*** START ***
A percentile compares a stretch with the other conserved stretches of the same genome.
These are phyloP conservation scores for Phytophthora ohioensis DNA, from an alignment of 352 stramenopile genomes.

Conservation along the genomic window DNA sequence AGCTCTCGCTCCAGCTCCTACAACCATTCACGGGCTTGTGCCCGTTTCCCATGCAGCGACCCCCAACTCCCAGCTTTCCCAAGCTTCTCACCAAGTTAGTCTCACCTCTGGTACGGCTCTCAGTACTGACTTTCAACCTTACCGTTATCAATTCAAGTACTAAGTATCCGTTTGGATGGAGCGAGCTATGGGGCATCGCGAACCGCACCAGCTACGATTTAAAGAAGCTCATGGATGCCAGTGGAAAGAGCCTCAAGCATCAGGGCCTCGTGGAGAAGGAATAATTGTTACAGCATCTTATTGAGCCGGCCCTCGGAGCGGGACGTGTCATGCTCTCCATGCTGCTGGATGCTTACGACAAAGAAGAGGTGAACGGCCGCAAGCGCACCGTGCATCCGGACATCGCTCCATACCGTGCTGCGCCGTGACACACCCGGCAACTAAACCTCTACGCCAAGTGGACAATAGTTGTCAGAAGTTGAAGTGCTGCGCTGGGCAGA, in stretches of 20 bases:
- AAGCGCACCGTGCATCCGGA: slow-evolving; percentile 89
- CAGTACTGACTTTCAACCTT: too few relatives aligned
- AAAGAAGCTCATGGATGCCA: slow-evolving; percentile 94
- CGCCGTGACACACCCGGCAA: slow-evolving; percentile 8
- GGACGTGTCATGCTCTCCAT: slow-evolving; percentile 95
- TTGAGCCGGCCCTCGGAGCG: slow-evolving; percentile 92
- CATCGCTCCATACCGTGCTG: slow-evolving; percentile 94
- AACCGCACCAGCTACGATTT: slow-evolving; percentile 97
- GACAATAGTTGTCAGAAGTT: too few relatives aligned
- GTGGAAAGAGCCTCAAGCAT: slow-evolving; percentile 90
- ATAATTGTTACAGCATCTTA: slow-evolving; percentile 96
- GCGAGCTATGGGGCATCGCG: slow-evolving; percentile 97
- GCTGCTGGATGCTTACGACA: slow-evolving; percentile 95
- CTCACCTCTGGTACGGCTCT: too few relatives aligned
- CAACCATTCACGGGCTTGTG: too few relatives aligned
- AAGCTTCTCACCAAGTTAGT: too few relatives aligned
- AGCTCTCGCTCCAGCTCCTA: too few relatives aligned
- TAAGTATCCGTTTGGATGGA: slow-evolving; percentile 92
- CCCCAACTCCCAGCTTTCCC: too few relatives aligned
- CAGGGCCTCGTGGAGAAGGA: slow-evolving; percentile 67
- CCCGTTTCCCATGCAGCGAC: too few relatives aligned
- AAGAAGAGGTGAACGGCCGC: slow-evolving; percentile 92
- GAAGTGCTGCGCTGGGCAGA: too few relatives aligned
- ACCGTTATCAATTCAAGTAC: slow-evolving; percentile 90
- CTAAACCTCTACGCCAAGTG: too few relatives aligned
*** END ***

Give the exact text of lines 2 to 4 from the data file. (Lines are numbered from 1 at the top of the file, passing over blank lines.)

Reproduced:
These are phyloP conservation scores for Phytophthora ohioensis DNA, from an alignment of 352 stramenopile genomes.

Conservation along the genomic window DNA sequence AGCTCTCGCTCCAGCTCCTACAACCATTCACGGGCTTGTGCCCGTTTCCCATGCAGCGACCCCCAACTCCCAGCTTTCCCAAGCTTCTCACCAAGTTAGTCTCACCTCTGGTACGGCTCTCAGTACTGACTTTCAACCTTACCGTTATCAATTCAAGTACTAAGTATCCGTTTGGATGGAGCGAGCTATGGGGCATCGCGAACCGCACCAGCTACGATTTAAAGAAGCTCATGGATGCCAGTGGAAAGAGCCTCAAGCATCAGGGCCTCGTGGAGAAGGAATAATTGTTACAGCATCTTATTGAGCCGGCCCTCGGAGCGGGACGTGTCATGCTCTCCATGCTGCTGGATGCTTACGACAAAGAAGAGGTGAACGGCCGCAAGCGCACCGTGCATCCGGACATCGCTCCATACCGTGCTGCGCCGTGACACACCCGGCAACTAAACCTCTACGCCAAGTGGACAATAGTTGTCAGAAGTTGAAGTGCTGCGCTGGGCAGA, in stretches of 20 bases:
- AAGCGCACCGTGCATCCGGA: slow-evolving; percentile 89